How To Tell If You're A Hopeless Romantic (& If It's Affecting Your Love Life)

It seems from the beginning of time, art and culture have been extolling the virtues of the hopeless romantic. Think of your favorite operas, epic novels, poetry, pop songs, movies, and TV shows — they all promote the idea of romance over everything. Nicolas Cage eschewing his high-paying career for love in "The Family Man," Thomas Brodie-Sangster running through the airport to tell his crush he loves her in "Love, Actually,"  Eponine literally dying for Marius in "Les Miserables" — their message is best encapsulated by The Beatles: all you need is love.

But, is it? Could being a hopeless romantic in a relationship be a detriment, especially if you're ignoring red flags? Could you be suffocating your partner? By now, we've all heard of "love bombing," where a date overwhelms their partner with protestations of love before pulling the rug out from underneath them. It begs the question: could being a hopeless romantic be akin to love bombing? On the flip side, is being a hopeless romantic the secret ingredient to helping a relationship go the distance? In these tough times, maybe an injection of romance is just what we all need to believe in love again.

Hopeless romantics might ignore red flags

Some experts argue that being a hopeless romantic might mean you approach every date with rose-colored glasses. The trap of that is you end up ignoring all of the red flags your date is presenting. Couples and family therapist Dr. Lindsey M. Hoskins told Women's Health that hopeless romantics tend to "hang onto this very idealized view of what a relationship should be," despite being in relationships where there's no connection, or worse — they're unsafe. "If I'm a hopeless romantic and I have this new partner and I believe this new partner is amazing, then I'm going to really focus on all their amazing traits and ignore all their not-so-amazing traits," Dr. Hoskins told the outlet. She goes on to explain that hopeless romantics are more likely to be duped by "love bombing" and stay in the relationship once it turns abusive. Marriage and family therapist Melissa Chosid also told the outlet that hopeless romantics might compromise their values to suit their partner, which is a big no-no.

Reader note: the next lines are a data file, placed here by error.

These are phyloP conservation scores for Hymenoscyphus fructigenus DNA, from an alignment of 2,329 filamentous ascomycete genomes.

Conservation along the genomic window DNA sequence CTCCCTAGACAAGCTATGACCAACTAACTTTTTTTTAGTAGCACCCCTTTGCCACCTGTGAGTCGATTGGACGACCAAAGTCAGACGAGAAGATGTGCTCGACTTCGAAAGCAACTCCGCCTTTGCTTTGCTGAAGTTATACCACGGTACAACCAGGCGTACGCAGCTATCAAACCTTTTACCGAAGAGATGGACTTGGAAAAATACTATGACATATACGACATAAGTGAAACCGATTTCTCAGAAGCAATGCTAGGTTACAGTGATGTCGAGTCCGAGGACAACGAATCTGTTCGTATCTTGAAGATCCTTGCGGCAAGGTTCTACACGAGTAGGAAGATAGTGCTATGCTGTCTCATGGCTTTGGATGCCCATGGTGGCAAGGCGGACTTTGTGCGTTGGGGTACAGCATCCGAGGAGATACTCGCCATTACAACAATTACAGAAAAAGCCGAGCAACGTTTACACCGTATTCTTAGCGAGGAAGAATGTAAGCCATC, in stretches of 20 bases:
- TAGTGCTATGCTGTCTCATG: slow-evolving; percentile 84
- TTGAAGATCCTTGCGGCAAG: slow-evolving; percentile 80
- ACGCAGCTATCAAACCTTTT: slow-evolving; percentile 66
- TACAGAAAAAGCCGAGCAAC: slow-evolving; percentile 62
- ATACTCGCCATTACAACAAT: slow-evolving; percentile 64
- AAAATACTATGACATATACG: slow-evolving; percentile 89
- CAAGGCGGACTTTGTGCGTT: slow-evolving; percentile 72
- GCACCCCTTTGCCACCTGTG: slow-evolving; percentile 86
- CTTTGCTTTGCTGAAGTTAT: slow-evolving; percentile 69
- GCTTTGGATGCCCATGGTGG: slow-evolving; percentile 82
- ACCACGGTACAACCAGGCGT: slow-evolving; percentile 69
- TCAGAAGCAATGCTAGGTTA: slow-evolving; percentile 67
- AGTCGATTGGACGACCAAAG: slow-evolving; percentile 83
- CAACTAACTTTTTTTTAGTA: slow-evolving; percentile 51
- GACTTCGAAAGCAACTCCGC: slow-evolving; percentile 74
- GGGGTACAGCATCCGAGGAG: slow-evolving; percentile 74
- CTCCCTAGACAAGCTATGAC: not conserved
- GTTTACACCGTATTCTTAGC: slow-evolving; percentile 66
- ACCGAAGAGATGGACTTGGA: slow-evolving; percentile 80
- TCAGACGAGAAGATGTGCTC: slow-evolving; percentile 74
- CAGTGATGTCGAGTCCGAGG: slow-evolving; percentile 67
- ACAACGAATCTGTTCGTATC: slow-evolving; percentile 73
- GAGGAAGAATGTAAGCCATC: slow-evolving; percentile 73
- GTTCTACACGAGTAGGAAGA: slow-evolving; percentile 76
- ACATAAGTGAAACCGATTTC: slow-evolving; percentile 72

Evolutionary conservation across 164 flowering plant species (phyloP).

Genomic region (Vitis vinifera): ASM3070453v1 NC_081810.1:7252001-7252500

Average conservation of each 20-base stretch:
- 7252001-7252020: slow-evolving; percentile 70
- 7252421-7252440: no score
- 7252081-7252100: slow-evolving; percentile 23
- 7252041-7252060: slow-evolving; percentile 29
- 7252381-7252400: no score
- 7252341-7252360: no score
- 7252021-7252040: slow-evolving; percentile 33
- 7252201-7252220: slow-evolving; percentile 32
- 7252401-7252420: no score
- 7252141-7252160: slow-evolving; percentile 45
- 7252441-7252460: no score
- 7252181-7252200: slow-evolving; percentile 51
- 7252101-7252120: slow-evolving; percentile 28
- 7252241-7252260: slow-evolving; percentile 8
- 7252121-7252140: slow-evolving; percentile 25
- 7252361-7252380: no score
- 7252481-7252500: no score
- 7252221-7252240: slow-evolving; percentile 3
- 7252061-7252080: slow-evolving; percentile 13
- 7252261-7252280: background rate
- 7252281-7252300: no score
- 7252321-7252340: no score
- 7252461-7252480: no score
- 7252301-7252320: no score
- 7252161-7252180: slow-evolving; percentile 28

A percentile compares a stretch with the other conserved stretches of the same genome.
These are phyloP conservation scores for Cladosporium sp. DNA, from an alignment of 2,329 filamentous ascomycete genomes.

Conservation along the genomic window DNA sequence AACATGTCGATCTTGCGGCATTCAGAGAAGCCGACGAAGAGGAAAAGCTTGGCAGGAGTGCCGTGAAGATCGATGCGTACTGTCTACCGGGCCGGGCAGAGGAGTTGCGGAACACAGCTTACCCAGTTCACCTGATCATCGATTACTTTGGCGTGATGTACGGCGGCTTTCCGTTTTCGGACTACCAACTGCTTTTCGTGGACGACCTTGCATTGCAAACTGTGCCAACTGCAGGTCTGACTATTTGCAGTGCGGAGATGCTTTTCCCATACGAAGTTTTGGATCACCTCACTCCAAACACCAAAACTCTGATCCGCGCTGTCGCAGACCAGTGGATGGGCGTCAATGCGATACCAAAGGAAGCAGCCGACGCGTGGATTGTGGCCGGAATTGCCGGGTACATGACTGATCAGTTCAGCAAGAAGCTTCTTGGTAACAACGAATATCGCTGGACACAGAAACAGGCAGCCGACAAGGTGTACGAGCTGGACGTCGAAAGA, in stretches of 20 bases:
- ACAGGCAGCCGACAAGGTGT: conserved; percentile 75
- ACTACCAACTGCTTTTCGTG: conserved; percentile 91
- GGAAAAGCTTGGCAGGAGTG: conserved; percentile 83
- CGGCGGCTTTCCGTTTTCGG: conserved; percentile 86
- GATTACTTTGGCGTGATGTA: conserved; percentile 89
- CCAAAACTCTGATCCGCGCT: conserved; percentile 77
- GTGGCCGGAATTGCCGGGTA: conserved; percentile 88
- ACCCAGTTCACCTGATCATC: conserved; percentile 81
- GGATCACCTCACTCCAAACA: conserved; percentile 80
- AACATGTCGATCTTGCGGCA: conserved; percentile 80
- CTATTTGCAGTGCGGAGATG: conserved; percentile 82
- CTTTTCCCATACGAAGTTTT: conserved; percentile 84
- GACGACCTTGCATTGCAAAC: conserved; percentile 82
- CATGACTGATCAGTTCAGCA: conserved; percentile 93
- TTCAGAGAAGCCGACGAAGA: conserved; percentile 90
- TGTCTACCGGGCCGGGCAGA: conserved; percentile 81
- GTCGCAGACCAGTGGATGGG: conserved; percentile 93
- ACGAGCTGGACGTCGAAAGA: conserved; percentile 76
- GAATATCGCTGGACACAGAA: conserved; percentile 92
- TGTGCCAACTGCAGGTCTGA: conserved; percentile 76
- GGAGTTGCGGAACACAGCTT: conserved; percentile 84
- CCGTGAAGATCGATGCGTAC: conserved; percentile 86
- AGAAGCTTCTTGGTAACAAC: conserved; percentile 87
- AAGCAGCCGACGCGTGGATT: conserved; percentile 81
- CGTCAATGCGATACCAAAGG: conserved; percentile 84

Psychologist Emma Kenny told The Guardian that if your spidey sense is tingling, don't ignore it. "If you ignore red flags, you will end up in a horrible relationship," Kenny told The Guardian. "You need to respect yourself and have clear boundaries when it comes to dating someone," dating coach Persia Lawson also told the outlet

Hopeless romantics have high standards

While experts warn we should keep our hopeless-romantic tendencies under a lock and key, it would appear that the data says otherwise. A 2016 study published in the Journal of Social and Personal Relationships looked at 270 people between the ages of 18 and 28 to gauge the impact of their romantic beliefs. Co-author Sarah Vannier, a postdoctoral candidate at Dalhousie University did not find having romantic expectations to be a problem. The study also suggested that they did not seem to create unreasonable relationship expectations.

"People with romantic beliefs did have higher expectations, but they were also more likely to see their partner as meeting those expectations," Vannier told Teen Vogue. "It is hard to say whether this is because they are seeing their partner through rose-colored glasses — e.g., their beliefs about Prince Charming make them think their partner is Prince Charming, even if other people might think that he is a frog — or if this is because they found and chose a partner who meets their expectations." 

At the end of the day, it seems that finding your forever person depends on the kind of hopeless romantic you tend to be. Do you have high standards or a lower threshold? When you're deciding on your future spouse, refuse to compromise. Know your worth, and take no guff.